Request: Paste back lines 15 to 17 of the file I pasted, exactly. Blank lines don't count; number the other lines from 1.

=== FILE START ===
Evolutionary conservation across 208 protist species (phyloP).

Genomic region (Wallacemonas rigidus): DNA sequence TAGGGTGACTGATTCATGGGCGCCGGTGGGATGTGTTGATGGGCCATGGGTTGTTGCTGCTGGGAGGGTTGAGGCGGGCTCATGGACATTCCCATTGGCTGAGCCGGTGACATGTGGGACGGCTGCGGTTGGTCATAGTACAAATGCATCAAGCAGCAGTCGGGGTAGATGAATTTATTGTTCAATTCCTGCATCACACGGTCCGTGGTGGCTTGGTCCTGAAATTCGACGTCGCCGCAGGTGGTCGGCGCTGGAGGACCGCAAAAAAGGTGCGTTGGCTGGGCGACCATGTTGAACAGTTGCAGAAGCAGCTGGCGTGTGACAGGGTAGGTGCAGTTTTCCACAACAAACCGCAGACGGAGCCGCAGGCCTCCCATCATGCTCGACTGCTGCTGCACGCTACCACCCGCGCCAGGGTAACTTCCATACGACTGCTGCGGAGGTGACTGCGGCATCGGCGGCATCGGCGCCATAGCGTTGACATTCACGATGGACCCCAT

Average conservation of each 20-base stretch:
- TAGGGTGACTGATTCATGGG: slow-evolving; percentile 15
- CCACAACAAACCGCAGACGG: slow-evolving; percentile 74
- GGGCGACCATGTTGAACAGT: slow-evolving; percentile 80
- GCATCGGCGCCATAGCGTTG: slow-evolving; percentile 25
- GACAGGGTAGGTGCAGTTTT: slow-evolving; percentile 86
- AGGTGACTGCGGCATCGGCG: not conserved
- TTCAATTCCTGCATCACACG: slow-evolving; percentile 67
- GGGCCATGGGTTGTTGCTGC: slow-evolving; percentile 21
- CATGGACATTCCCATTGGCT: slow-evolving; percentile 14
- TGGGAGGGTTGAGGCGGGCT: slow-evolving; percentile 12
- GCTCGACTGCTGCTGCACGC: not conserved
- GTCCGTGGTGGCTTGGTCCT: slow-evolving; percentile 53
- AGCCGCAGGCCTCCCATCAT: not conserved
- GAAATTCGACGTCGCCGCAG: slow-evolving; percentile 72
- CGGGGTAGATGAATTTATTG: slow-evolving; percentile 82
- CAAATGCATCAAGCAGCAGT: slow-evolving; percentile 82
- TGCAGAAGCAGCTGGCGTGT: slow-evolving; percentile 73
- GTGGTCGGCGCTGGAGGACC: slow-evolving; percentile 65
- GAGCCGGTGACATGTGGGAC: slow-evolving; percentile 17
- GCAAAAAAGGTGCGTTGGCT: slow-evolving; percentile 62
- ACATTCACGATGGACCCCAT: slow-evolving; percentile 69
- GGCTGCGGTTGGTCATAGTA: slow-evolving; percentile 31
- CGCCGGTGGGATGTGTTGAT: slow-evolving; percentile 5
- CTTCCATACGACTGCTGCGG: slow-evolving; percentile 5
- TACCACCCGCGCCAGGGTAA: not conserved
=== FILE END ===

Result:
- GTCCGTGGTGGCTTGGTCCT: slow-evolving; percentile 53
- AGCCGCAGGCCTCCCATCAT: not conserved
- GAAATTCGACGTCGCCGCAG: slow-evolving; percentile 72